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How to Avoid Common Medicare Mistakes

by Jeff Dailey
How to Avoid Common Medicare Mistakes

Medicare, our national social insurance plan for seniors, has been severely disabled since 1964. Compared to individual health insurance plans for those under 65, it is excellent coverage. But you must take an active role in managing your coverage. How to Avoid Common Medicare Mistakes
When you are approaching your 65th birthday, keep the following advice in mind:

  • Enroll on time How to Avoid Common Medicare Mistakes

    In the months prior to turning 65, you are going to be inundated by junk mail. Somewhere in all that, you will also receive a notice from the Social Security Administration that contains your award letter. It lists effective dates for your Part A and Part B, and your Medicare claim number. You will also receive your Medicare card, with the same information on it. Make a copy of the card, and keep these in a safe place.

  • Don’t assume you are enrolled

    Even if you haven’t received a letter or card, don’t assume you are enrolled. Call 1-800-Medicare and get your enrollment information over the phone. Or, you can even enroll online at www.Medicare.gov.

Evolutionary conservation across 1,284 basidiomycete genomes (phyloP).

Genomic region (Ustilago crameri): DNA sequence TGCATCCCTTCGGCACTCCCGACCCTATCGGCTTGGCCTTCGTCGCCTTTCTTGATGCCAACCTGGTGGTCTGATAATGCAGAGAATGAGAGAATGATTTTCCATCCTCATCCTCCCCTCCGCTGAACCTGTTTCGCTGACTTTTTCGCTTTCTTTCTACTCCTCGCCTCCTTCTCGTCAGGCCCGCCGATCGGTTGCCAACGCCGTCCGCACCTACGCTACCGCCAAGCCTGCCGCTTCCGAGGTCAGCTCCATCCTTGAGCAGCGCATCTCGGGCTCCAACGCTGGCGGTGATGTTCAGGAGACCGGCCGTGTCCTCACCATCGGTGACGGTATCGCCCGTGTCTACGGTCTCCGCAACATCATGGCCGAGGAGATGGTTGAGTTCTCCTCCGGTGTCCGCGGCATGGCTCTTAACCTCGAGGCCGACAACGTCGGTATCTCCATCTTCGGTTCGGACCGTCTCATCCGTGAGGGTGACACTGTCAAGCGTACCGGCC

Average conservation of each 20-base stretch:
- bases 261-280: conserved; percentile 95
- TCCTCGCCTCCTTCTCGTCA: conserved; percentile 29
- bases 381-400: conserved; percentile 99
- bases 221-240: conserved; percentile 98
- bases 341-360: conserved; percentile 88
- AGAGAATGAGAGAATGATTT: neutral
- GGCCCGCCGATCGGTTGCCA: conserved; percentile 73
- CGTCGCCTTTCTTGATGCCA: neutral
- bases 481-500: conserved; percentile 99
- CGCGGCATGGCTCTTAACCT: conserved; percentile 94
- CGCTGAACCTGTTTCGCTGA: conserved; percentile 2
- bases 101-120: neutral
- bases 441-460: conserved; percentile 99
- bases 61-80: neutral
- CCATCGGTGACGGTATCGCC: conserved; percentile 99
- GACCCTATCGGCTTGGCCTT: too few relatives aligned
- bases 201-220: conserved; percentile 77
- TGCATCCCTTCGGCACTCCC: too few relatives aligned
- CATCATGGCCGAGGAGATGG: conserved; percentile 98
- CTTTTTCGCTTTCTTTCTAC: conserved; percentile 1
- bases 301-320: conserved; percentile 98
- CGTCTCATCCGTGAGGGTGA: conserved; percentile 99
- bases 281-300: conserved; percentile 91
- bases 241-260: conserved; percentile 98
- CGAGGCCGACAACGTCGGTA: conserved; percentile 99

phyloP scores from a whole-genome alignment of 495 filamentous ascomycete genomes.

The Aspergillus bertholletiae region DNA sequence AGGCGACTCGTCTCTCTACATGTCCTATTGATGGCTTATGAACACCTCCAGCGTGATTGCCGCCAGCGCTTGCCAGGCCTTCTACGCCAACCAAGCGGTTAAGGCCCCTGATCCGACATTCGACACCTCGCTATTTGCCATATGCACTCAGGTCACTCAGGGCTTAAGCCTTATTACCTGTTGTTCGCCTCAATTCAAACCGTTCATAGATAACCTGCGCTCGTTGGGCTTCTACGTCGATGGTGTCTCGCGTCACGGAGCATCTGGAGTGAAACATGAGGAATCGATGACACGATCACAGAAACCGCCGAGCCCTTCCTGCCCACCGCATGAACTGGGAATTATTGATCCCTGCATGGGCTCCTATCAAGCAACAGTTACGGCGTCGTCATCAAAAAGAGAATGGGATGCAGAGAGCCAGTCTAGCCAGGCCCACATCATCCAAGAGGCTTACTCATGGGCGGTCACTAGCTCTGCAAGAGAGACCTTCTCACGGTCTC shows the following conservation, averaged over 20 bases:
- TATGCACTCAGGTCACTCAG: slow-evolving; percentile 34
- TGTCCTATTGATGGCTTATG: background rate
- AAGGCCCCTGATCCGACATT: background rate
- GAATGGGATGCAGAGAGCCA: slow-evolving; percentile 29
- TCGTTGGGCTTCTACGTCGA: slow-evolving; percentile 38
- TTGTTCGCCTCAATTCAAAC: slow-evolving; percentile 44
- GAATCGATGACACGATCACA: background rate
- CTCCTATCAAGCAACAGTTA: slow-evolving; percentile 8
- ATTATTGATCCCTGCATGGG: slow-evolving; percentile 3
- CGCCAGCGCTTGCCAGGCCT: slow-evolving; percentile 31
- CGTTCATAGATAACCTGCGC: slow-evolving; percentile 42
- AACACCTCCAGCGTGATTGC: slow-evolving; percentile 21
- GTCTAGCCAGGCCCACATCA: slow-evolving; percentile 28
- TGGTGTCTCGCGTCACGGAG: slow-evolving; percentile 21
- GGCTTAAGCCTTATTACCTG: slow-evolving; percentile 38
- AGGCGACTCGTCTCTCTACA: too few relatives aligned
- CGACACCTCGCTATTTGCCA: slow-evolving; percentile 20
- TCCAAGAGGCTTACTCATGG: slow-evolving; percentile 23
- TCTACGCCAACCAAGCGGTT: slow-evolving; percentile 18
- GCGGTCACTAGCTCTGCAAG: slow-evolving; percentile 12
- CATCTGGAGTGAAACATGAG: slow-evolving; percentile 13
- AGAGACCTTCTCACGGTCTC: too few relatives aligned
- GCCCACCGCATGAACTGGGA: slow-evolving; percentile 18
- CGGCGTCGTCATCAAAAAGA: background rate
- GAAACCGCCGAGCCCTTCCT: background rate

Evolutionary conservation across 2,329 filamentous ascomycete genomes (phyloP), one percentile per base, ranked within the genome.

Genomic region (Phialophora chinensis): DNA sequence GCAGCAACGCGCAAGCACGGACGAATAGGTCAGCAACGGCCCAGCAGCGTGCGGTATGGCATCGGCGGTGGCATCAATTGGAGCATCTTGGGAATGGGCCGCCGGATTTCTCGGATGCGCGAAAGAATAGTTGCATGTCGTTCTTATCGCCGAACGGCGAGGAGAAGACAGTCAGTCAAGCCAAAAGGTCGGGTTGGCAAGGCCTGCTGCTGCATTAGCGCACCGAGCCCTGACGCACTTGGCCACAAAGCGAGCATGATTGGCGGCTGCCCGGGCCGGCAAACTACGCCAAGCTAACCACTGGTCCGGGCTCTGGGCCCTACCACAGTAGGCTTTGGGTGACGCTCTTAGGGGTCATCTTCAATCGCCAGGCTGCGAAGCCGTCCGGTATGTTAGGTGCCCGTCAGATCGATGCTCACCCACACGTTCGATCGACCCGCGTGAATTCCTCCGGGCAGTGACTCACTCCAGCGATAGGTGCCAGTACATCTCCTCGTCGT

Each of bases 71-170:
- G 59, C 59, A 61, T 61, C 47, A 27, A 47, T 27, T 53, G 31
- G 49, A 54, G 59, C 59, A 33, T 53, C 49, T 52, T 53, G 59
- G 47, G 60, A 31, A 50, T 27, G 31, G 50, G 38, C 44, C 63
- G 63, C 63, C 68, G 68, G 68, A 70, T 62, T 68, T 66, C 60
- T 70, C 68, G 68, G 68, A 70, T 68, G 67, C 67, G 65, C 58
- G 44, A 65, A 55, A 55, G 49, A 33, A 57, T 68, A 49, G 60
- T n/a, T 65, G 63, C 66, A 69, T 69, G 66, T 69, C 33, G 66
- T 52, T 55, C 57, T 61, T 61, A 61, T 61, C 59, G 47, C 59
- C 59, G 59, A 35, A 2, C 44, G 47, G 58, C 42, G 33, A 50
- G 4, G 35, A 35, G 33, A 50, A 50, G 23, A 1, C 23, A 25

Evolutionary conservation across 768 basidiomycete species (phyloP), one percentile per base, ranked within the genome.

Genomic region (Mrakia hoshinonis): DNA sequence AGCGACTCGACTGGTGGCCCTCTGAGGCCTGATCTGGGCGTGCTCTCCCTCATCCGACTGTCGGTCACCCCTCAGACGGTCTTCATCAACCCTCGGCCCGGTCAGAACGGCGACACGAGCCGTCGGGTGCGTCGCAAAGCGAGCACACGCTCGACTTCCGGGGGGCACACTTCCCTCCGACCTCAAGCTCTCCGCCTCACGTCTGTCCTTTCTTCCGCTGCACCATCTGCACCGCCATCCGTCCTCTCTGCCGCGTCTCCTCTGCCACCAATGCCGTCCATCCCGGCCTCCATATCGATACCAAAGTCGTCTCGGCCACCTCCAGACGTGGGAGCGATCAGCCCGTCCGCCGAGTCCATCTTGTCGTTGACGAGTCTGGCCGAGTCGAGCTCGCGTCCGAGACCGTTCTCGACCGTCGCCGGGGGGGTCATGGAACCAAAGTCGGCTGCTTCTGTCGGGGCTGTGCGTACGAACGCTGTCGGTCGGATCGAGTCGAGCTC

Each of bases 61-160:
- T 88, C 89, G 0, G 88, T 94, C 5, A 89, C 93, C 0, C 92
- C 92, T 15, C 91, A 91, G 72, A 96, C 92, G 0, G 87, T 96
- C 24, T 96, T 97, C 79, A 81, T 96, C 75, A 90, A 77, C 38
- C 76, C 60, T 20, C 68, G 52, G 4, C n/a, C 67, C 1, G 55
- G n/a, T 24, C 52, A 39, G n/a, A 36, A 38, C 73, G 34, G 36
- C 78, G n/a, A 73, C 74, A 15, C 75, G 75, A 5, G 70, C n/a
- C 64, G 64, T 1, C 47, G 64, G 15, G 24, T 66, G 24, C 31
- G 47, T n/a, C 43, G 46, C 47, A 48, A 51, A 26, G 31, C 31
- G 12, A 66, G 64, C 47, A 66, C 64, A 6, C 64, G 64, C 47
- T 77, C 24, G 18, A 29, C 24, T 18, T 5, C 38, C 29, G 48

• Choose a Medicare Supplement plan

    This is particularly important f you spend a lot of time in another home. One of the most common mistakes we hear is seniors choosing an Advantage plan that narrows their choice of providers, when they spend a great deal of the year out of this area. Advantage plans are Regional HMOs. They expect you to choose a primary care physician from their participating group, and that you only see specialists in their referral network.

  • Choose the best plan you can afford

    It is a lot easier to downgrade coverage later than it is to upgrade. For Medicare Supplements, the F plan is the best coverage available. With this supplement plan added to your Medicare plan, you will have almost no out-of-pocket expenses at all and have the largest choices of providers.

  • Medicare Supplements, review plans every year on your birthday

    You have 30 days after your birthday to change your plan with no underwriting, as long you move to a similar or lesser plan. If you want to improve your coverage, you will need to go through medical underwriting.

  • Prescription Drug Plans (Part D)

    Schedule to review your plan each year during open enrollment, October 15 – December 7. Don’t assume that the premiums and co-pays for your medication will stay the same year to year.

If you receive a bill for any medical service, do not pay it until you receive the explanation of benefits from Medicare and/or your Medicare Supplement. It will explain why a charge was not paid. Often, it is as simple as incorrect coding and a simple phone call to the provider can get the bill resubmitted to Medicare. How to Avoid Common Medicare Mistakes

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